Displayed below is a list of Frequently Asked Questions (FAQs). Click on the “>” icon associated with each question to view the answer.
Improvements that are eligible for C-PACE financing must be permanently affixed to the commercial or industrial property. Examples include, but are not limited to:
- Automated building controls (such as BMS and EMS)
- Automated parking systems or parking that reduces land use
- Battery storage
- Boilers, chillers, and furnaces
- Building envelope (such as insulation, glazing, windows)
- Combined heat and power (CHP) systems
- EV chargers
- Geothermal systems
- High-efficiency lighting
- Hot water systems
- HVAC upgrades
- Hydroelectric systems
- Roof replacement that improves energy efficiency (such as reflective/cool roof, enhanced insulation)
- Seismic resiliency upgrades
- Small wind systems
- Solar PV* (roof upgrade/replacement for rooftop systems is also eligible)
- Solar thermal
- Variable speed drives on motors, pumps, and fans
- Vertical transport devices (such as energy efficient elevators and escalators)
- Water efficient fixtures (such as low-flow faucets and toilets)
In addition, the cost of improvements that are directly related to the installation of eligible improvements may be included in the C-PACE financed amount, e.g., roof upgrades to support a roof-mounted solar PV installation. This list is not all-inclusive and may change over time. For a complete list of improvements, see Utah Code 11-42a-102.
If a proposed improvement or expense is not on this list please contact us and provide a description of the proposed improvement or expense.
*Additional limitations apply for solar PV systems. Under the C-PACE Act, solar PV projects in the Rocky Mountain Power service territory are limited to 2 MW for existing building (there is no cap for new construction). Solar PV projects are prohibited in rural electric co-op territories.
Contact us to learn more or work with us to help your city or county join the C-PACE program.
Property owners are encouraged to consult their accountants on this matter.
There has been no specific ruling by the Financial Accounting Standards Board on this issue.
Upon closing of C-PACE financing.
Yes. Owners who choose not to participate remain unaffected.
Qualifying for C-PACE financing is based on the property, and not the owner. The C-PACE capital provider will look at underwriting criteria including but not limited to:
- The property’s estimated market value (assessed or appraised)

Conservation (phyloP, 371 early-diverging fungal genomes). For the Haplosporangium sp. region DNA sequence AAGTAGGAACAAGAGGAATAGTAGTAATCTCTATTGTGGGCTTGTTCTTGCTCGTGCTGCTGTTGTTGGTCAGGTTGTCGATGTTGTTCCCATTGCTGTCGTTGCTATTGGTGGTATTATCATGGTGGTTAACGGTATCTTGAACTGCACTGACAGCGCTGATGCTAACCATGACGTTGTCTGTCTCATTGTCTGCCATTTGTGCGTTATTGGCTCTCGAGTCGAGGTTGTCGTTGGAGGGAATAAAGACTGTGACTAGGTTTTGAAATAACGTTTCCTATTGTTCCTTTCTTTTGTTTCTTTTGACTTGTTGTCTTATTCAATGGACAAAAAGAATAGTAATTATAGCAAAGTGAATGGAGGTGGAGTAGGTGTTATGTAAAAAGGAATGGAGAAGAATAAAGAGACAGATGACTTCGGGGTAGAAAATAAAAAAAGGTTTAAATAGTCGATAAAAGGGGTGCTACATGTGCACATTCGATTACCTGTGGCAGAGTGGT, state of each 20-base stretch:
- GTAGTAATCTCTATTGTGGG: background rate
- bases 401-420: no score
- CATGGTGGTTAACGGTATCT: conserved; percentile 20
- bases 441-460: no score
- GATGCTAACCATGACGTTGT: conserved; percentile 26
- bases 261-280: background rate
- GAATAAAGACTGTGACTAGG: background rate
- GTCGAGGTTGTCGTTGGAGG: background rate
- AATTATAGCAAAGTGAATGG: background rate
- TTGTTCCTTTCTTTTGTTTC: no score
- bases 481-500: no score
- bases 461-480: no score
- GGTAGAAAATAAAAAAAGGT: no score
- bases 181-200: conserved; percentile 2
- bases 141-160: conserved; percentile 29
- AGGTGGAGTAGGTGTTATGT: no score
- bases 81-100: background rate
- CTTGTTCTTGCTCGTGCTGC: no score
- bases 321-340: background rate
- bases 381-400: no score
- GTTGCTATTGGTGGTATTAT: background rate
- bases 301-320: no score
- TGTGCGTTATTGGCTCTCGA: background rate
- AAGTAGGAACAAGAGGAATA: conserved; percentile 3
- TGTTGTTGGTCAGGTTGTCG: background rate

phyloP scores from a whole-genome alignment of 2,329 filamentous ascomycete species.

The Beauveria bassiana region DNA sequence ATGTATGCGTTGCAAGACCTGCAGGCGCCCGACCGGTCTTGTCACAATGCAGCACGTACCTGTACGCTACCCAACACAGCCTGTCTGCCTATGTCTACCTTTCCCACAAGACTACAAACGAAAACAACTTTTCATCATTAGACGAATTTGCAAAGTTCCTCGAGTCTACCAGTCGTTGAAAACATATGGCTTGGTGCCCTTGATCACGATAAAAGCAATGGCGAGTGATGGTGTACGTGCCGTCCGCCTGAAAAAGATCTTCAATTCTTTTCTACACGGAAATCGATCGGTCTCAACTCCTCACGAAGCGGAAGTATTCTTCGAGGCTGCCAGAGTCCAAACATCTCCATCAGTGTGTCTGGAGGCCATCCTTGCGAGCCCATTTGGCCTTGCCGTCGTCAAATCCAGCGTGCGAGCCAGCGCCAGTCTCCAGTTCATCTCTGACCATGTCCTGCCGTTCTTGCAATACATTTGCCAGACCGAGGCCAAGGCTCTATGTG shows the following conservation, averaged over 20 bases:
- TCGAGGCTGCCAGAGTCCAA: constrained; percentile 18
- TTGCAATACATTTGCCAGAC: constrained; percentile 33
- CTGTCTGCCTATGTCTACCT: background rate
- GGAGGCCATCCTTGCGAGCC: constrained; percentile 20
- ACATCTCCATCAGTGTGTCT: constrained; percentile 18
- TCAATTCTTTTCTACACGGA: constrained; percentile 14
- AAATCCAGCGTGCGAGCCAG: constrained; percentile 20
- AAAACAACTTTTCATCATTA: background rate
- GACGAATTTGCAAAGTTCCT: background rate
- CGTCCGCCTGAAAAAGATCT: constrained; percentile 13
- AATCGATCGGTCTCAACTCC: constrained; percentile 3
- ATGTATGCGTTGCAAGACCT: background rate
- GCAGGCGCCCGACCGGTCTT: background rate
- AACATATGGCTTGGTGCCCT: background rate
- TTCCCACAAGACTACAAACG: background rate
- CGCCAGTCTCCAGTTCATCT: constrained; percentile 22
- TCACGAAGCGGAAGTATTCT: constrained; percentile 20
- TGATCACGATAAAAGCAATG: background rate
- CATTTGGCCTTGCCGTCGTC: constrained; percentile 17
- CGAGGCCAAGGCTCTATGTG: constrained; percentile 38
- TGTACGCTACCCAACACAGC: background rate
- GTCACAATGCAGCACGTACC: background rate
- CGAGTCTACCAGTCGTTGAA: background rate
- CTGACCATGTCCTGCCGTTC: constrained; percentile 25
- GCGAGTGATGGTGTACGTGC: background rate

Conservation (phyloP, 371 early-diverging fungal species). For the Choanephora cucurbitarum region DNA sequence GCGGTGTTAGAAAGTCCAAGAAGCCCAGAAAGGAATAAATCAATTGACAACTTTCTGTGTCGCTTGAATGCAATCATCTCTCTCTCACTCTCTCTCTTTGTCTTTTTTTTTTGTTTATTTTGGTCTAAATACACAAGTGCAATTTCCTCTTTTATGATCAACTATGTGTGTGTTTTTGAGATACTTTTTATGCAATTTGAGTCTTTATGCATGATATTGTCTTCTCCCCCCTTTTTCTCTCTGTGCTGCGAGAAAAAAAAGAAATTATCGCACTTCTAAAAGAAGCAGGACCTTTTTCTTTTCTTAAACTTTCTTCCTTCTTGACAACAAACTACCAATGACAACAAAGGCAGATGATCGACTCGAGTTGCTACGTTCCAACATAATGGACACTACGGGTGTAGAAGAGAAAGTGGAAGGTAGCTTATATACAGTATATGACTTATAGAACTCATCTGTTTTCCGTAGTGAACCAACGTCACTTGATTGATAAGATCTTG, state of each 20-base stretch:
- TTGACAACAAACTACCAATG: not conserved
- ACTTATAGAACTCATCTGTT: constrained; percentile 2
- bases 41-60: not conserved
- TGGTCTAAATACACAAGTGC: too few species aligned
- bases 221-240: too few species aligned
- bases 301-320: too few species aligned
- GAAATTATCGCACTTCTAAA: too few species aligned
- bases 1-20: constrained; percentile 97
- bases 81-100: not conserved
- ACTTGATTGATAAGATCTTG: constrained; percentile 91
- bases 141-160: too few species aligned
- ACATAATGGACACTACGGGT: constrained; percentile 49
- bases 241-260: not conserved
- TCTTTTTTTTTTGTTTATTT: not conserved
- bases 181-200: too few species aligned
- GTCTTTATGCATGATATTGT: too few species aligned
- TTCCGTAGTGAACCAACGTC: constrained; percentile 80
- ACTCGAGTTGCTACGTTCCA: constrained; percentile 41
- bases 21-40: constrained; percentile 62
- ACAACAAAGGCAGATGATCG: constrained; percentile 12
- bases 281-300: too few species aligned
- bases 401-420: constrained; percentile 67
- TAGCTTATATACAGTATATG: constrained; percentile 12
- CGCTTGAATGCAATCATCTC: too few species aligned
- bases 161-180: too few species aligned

- The amount of the owner’s equity in the property
- The owner’s recent mortgage and property tax payment history
- The dollar value of the proposed eligible energy improvements
C-PACE projects typically range from $200,000 to more than $1 million. Constraints on the amount are driven by the financial health of the building and include:
- Building financials
- Loan-to-value percentage (<80% LTV is preferred)
- Other considerations of the mortgage holder
To ensure the best possible terms, including interest rate and other fees, the property owner can review term sheets from multiple private capital providers.
Repayment periods span up to 30 years, depending on the owner’s preference, and are limited by the weighted average effective useful life (EUL) of the financed improvements.
Property owners are encouraged to pursue available federal investment tax credits (ITC), utility rebates, and all other available incentives. All or a portion of total incentives may be subtracted from the amount financed under the C-PACE program.
Each C-PACE capital provider set their own terms, including pre-payment, in its financing agreement with the property owner. It is common for C-PACE capital providers to include a pre-payment fee schedule.
Yes. View a list of contractors who have attended C-PACE training. Note that by providing this list, the C-PACE program is not recommending or endorsing any specific contractor.
No, there is no fee to apply for C-PACE financing.
No. Rural electric cooperatives prohibit renewable energy projects. C-PACE can finance renewable energy systems in regulated public utility territories, e.g. Rocky Mountain Power.
To view a list of rural electric cooperatives operating in Utah, click here: https://publicutilities.utah.gov/elect-coops.html